As a child, if I couldn't do something perfectly right away, I decided I couldn't do it at all. So after many failed adult romances and a long exclusive affair with the elliptical machine, I never thought I could have a stable relationship or run a half-marathon. But with the guidance of my body and my boyfriend, I proved myself wrong by starting slow.
I met Paul in the wake of a rough, drawn-out break-up. My wounds had yet to heal and I so desperately wanted to bandage them with new, exciting love, the all-consuming, almost bullying kind that lifts you by the collar and drags you wide-eyed through the day. My past boyfriends and I had rushed "the l word" in a hurricane of quick commitment. "Love" meant connection. "Love" meant security. But what did it mean that all those relationships had fizzled so quickly?
In true me fashion, I told Paul I loved him early on; he was happily surprised and moved by my emotions, but he wasn't ready to say it back. Paul was a rational, reasonable man (the first I had ever dated); he sheltered his emotions deep within him. I kind of understood, but I still felt deflated, whiplashed by my hard expectations crashing against an even more rigid reality. Doubt overtook me daily. A year passed with only "I love being with you," and it nearly killed me. Well, actually, it did kill the old me and facilitated a much-needed rebirth.
Despite Paul's "rejection," I hung on. I did love him (although I certainly wouldn't tell him again until he told me) and he was caring and, most importantly, patient as I committed to myself and slowly but surely spackled the walls of my dented soul. For his support, I promised to try sharing in his favorite activity: running.
I signed up for a half-marathon, and on the first day of training, I cranked the treadmill to nine-minute miles. That seemed respectable, didn't it? I finished the 30 minutes drunk on endorphins with thrills rushing through me, dripping with the sweat of success. Rock. Star.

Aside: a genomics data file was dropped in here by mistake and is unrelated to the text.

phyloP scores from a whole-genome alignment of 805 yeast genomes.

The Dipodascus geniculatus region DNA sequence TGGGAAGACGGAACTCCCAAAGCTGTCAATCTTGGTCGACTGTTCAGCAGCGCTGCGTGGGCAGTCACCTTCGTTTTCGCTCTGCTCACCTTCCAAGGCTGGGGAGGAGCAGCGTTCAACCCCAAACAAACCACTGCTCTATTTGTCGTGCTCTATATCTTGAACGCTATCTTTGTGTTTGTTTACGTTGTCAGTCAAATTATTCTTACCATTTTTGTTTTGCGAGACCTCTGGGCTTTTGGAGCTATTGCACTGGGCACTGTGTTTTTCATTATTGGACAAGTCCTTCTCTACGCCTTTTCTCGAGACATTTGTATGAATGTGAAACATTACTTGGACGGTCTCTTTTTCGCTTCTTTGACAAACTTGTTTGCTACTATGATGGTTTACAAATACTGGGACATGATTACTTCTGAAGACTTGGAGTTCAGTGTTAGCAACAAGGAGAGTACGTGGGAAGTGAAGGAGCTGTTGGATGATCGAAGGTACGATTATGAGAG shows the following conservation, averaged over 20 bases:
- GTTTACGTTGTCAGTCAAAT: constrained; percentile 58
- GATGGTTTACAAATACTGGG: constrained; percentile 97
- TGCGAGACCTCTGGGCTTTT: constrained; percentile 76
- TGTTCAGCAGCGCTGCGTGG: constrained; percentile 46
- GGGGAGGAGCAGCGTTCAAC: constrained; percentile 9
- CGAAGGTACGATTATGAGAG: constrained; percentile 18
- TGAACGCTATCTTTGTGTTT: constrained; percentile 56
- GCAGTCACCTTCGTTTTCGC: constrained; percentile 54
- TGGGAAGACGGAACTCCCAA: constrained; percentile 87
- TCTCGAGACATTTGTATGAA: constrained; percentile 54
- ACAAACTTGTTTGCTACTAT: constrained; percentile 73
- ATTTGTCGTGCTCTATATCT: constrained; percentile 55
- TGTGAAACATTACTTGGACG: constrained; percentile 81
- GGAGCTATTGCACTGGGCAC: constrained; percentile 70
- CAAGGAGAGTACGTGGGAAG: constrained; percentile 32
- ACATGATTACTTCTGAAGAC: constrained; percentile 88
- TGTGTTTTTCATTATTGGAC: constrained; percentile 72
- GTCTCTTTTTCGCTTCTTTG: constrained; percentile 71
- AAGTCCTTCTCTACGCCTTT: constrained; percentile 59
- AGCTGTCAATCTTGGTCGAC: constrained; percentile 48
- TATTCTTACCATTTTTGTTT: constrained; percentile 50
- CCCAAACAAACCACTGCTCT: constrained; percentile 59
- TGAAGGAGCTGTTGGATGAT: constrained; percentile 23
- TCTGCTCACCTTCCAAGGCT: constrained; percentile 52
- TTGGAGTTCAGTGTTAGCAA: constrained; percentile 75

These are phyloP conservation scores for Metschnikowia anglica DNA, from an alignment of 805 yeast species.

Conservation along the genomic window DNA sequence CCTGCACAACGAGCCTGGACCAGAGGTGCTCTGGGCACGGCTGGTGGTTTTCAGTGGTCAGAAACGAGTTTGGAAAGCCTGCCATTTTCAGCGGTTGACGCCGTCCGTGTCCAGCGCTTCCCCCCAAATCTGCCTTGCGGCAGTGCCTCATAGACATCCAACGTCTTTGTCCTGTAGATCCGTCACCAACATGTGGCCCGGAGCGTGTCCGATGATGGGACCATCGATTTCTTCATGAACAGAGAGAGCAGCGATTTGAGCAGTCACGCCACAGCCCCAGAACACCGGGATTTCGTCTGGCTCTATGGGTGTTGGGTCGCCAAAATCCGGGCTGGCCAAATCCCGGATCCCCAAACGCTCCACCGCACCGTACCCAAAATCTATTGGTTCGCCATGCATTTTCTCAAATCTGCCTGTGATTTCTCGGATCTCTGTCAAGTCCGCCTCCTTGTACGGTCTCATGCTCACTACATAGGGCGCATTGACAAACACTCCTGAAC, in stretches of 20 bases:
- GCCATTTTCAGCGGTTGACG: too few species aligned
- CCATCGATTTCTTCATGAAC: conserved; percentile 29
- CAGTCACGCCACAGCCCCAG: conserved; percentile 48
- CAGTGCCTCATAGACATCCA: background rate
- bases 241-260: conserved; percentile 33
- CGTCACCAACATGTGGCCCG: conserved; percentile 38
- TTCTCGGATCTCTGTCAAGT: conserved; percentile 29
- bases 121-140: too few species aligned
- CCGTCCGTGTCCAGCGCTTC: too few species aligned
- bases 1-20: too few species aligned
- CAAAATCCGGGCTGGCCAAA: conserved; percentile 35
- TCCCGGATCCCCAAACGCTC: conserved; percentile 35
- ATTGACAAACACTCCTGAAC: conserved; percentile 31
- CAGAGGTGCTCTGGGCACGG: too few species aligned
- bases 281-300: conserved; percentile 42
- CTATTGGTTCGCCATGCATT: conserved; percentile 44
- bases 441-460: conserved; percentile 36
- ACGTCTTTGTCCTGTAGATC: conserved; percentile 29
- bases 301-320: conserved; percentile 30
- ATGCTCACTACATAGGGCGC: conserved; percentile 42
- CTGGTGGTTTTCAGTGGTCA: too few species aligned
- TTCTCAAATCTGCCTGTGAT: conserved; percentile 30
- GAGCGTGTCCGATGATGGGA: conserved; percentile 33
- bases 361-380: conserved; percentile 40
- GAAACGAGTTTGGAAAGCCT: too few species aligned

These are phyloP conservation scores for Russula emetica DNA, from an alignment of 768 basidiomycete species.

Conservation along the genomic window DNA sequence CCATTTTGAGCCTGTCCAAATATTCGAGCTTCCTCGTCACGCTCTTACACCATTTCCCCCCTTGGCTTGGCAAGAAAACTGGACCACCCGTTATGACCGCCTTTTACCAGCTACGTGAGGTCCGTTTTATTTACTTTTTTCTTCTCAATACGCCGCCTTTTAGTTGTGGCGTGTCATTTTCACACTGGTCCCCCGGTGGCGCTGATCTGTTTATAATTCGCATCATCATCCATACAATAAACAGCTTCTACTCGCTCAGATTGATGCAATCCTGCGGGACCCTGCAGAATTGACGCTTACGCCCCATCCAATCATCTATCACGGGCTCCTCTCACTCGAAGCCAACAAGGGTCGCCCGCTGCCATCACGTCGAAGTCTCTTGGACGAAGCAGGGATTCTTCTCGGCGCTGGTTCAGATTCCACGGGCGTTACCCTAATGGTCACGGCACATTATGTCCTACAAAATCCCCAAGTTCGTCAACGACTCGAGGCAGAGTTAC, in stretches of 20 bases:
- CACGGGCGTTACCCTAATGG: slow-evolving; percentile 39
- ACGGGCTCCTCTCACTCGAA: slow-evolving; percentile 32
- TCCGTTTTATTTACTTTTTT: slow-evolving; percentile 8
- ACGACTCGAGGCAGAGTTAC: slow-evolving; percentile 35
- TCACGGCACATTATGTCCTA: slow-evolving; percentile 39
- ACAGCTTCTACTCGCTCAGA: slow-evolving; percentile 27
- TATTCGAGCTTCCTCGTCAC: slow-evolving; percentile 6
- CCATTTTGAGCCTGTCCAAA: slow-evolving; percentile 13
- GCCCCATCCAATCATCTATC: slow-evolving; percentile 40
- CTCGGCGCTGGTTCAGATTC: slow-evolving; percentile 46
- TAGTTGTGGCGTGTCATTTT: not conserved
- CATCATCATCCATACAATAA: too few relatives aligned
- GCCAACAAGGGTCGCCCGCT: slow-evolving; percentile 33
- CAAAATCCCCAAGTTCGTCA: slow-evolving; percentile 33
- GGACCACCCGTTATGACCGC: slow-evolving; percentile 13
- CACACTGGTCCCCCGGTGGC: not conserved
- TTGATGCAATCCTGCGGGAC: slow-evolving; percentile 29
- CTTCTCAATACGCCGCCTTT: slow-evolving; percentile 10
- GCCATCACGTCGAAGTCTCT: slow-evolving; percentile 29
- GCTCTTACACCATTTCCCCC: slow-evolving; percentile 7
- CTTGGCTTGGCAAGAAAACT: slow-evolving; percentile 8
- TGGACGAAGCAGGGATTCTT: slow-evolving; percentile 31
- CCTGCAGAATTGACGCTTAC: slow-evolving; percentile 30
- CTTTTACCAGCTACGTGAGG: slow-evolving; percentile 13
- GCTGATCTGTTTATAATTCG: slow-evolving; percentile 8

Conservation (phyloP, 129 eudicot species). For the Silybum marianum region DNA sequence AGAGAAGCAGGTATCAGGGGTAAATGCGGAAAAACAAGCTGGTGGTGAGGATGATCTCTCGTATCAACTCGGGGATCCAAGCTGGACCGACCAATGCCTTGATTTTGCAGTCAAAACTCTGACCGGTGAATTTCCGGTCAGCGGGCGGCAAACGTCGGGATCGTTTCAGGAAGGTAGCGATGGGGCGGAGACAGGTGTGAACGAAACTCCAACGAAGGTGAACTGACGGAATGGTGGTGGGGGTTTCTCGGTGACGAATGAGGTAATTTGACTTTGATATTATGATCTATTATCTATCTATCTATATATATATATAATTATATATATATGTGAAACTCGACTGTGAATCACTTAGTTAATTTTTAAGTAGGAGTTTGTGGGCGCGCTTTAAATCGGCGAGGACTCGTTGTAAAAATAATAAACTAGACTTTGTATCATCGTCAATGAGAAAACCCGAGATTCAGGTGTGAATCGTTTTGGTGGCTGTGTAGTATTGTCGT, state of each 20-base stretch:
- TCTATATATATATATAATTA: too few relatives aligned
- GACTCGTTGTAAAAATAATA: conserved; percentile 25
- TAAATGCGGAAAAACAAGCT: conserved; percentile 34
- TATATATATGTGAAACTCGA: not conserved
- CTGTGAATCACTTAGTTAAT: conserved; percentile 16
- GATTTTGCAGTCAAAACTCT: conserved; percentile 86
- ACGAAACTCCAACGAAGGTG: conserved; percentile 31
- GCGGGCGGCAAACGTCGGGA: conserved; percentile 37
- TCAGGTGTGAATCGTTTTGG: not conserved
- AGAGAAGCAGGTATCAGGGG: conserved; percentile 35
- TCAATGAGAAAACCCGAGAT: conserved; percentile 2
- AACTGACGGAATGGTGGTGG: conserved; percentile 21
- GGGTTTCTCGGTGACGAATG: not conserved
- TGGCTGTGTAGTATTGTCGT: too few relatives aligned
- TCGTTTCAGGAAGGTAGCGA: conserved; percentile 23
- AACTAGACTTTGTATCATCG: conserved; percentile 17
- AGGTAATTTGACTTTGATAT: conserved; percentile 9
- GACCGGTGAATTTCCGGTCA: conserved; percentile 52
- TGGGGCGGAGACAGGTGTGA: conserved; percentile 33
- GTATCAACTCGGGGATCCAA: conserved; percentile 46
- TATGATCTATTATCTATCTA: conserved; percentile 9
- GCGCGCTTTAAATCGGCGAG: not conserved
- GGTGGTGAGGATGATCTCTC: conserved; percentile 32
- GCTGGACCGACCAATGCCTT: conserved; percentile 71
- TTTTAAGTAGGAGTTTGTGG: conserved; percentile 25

The next day, I increased the speed, and within the first few minutes my breathing reeled, my body felt like concrete, and my legs were tight. "I knew it," I said, slamming my palm onto the emergency stop button. "I'm not a runner and I never will be."
But my beloved elliptical machines were all occupied, people happily floating through their sessions as I pouted, grounded on the treadmill belt. I reset my machine to a brisk walk, incrementally turning up the pace to find my sweet sweat-spot. Before I knew it, I was jogging. (Sure, it wasn't running, but it also wasn't walking.) Three miles passed easily (and enjoyably!) so I started each subsequent workout at that speed (somewhere between 11 and 12-minute miles). Sometimes I tried to go faster, but my body's protests kept my ego in check. Over weeks my miles piled up, and I had no issue calling myself a real-life runner, just like my awesome marathoner boyfriend.
Muscles take time to train, especially the heart, and at peak performance they can work wonders. Paul had never said "I love you" to a girlfriend. It was a big deal, and he had just wanted to be sure. Of course, I had fantasies of finishing my first half-marathon in less than two hours and being greeted by Paul down on one knee, but I wasn't disappointed at my 2:06 time and the proud grin on my boyfriend's (still-not-fiance's) face as I finished, because I was having a heck of a lot of fun. Jogging's just as good as running -- it gets you there eventually.
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